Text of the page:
Friday 16 October 2009
Our conservators are currently busy lending their hands and time to organise the2009 New Zealand Conservators of Cultural Material annual conference to be held from 21-22 October in Auckland. http://www.conservators.org.nz/.
Now, most of you know that I’m not a conservator, but I was attracted to this event because the keynote speech, by John Holden on 21 October, will be free, open to the public and presented by videolink at the Auckland University of Technology. This means of getting the best presenters despite their location opens up all sorts of debate for me about conferences.
The reason for the videolink, I have found out, is to save money spent flying John, from the UK, out to New Zealand, so allowing some ‘think-tank demos’ (sounds intriguing) to be affordable for the conference. I like the lateral thinking here, John will still be answering questions etc, but without the thousands of dollars spent on flights.
The more I think about it the more I wonder whether the way forward for conference is to open up the information live online, with people from around the world talking to others who are not able to attend the conference in person for various reasons, often financial. I know this kind of happens with twitter at the moment but it needs to be actual and real (even though only virtual reality).
Why not share the information from conferences, live, not three weeks later, allow people to see and discuss topics even if they are not physically there. Maybe by conducting conferences in this way it might start even more discussions, collaborations and networks and open up the sacred doors of conferences that are so often closed to many. I know there is a financial reason for people attending but I imagine some sort of cheaper online subscription to conferences might be beneficial also. Just my thought for today.
Ok, that’s my rant over, back to the conference in hand, for those interested in attending the keynote speech on Wednesday 21 October, 6.30pm, it is being held at AUT, in lecture theatre WE240. Best of all it’s free and open to anyone.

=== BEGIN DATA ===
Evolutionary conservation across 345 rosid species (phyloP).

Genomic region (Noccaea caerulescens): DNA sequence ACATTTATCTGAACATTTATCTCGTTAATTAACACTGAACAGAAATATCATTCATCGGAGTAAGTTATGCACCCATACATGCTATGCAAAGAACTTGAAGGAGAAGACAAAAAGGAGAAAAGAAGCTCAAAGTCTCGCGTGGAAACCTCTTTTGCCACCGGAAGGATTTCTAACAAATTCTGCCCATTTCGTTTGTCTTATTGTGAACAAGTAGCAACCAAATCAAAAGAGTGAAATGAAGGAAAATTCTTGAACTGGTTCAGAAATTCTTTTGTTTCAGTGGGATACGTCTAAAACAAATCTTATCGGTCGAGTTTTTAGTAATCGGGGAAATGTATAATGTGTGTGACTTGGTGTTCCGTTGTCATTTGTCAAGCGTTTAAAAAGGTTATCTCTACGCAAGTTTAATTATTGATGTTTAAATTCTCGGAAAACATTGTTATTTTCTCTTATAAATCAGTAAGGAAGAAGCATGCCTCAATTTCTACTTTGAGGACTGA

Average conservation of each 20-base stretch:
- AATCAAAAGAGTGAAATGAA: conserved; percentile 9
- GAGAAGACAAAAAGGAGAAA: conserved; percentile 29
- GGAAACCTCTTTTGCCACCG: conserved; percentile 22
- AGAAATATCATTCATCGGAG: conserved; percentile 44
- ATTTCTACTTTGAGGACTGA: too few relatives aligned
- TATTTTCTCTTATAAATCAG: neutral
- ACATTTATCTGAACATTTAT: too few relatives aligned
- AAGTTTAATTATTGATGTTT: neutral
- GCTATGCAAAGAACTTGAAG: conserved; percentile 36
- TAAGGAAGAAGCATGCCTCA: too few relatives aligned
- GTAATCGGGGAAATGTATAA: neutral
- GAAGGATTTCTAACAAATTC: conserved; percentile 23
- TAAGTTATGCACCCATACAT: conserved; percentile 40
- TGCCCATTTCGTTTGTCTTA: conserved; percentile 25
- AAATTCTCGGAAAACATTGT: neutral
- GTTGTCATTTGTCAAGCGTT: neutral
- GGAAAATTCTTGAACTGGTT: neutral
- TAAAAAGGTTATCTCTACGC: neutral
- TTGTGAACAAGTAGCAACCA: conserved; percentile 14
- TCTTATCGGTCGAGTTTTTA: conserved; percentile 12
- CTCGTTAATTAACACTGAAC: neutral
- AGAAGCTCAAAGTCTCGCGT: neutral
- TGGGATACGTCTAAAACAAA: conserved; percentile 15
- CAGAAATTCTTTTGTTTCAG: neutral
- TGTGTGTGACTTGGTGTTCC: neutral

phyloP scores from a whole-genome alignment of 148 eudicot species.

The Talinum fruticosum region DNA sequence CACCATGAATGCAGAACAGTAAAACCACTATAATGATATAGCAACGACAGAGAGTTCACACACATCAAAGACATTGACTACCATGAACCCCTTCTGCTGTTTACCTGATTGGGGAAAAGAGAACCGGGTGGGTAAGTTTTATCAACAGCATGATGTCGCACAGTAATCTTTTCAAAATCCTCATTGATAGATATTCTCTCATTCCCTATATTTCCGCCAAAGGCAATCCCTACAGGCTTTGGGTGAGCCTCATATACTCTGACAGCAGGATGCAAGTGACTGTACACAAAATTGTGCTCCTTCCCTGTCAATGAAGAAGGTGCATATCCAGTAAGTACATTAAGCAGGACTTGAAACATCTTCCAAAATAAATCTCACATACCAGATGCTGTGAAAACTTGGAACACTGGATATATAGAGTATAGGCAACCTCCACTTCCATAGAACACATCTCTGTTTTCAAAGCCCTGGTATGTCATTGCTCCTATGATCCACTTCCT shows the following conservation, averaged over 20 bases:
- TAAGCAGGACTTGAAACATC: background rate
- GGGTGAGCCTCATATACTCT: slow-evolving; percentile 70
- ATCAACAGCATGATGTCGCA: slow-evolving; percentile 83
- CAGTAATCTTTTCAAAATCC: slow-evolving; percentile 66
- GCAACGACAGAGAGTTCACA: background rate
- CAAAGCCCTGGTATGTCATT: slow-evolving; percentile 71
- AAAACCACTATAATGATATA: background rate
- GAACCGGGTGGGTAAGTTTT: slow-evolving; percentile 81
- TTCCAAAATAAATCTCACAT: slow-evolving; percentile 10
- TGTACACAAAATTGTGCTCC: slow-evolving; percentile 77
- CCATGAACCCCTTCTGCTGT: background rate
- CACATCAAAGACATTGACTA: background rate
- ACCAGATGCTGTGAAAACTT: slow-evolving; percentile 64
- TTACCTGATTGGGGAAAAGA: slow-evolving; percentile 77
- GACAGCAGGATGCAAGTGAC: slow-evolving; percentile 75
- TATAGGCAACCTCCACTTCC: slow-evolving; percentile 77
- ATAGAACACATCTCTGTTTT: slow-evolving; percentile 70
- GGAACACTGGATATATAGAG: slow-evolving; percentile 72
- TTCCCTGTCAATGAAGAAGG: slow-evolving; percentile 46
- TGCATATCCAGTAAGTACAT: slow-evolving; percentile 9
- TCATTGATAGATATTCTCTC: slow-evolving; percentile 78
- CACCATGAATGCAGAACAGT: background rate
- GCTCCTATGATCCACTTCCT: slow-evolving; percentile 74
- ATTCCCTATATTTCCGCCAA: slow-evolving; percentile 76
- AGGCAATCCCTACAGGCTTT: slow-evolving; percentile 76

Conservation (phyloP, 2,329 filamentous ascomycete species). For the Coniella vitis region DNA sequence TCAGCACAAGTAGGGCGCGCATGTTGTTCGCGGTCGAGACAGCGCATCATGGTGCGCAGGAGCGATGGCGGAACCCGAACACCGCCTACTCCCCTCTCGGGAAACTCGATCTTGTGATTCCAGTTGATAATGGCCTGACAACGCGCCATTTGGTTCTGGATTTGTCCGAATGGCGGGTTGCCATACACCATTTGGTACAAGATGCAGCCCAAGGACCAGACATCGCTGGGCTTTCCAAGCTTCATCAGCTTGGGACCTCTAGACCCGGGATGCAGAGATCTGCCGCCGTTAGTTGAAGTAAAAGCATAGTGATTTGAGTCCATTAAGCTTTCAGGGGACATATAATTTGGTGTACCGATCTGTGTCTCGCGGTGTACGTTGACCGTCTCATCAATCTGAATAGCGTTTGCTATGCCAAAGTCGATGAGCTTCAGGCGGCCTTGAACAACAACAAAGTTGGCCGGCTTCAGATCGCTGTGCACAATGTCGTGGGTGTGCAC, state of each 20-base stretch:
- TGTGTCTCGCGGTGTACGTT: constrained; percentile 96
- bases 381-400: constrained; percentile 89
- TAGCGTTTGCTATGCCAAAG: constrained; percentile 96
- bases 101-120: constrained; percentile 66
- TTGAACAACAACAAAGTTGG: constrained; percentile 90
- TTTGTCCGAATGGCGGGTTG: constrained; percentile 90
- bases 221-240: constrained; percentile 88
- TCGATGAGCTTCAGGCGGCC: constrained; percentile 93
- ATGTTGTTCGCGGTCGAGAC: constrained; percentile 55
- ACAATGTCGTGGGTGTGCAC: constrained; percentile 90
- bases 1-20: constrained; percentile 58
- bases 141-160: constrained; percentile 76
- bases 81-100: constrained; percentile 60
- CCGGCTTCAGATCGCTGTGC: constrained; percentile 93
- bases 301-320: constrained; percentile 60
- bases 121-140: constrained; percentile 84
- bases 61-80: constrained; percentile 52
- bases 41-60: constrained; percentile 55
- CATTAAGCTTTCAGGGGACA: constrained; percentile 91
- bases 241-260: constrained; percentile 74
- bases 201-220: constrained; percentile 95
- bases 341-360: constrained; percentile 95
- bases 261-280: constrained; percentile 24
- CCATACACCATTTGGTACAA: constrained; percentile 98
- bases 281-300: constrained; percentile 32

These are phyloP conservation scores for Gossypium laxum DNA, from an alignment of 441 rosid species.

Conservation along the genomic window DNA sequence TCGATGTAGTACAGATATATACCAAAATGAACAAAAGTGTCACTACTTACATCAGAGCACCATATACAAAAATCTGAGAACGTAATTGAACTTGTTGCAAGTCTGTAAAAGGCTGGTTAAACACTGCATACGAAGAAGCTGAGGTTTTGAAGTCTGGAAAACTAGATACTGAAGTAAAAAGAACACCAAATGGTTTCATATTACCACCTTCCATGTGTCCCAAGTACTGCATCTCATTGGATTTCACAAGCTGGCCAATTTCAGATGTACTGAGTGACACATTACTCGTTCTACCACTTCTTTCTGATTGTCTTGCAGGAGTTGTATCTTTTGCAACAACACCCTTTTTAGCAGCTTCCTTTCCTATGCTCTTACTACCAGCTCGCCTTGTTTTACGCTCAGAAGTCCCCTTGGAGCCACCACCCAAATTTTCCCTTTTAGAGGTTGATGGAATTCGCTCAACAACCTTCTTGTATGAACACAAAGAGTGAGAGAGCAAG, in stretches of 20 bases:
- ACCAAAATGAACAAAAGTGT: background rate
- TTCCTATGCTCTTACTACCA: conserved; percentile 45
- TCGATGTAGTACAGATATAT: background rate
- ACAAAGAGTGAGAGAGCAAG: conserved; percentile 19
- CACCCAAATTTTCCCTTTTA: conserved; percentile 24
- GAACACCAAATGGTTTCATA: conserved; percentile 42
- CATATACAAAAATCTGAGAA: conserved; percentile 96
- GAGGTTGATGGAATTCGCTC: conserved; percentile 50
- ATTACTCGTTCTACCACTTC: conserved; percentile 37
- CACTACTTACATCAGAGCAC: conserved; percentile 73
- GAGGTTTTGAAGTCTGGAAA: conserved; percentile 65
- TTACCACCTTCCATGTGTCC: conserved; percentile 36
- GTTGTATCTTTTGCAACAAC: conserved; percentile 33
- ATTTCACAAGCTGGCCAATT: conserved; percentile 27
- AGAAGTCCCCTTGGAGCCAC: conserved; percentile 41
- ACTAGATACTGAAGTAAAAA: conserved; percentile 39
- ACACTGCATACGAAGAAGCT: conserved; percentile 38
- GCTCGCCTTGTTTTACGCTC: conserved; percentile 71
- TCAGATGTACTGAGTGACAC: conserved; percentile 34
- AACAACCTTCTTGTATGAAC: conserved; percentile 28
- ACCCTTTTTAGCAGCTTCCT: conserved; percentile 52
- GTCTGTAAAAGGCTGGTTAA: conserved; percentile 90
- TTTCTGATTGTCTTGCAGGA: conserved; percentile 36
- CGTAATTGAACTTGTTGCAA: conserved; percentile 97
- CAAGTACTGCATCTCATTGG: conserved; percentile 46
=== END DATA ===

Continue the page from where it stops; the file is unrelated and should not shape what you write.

Here is the brief synopses and bio taken from the poster for the event:
IT’S A MATERIAL WORLD:
the importance of conservation and its place in wider culture
The meaning of ‘culture’ has undergone radical change over a short space of time, but policy is based on an outdated concept of what culture means. Culture has become more participative, more integrated with other aspects of life, and hence more important to the way that people shape their identities. The concept and practices of museum and heritage conservation reflect an ethic of care for the material world that has wider application in the public realm and in society. Conservation has been seen in very narrow terms for too long, and conservators need to make the case for conservation not only in terms of its importance in relation to objects and the past, but also its role in shaping the values and creating the world of tomorrow. In doing so, conservators need to open up much more to public engagement and public dialogue.
John Holden was previously Head of Culture at Demos (http://www.demos.co.uk/people/johnholden) and is a Visiting Professor at City University.
He has Masters Degrees in law and art history and his main professional interest is in the development of people and organisations in the cultural sector.
The event is sponsored by National Services Te Paerangi, Auckland University of Technology, the NZCCM and Auckland Art Gallery Toi o Tāmaki.
By the looks of the tired but excited faces of our conservators it is going to be a cracking event (excuse the conservation pun).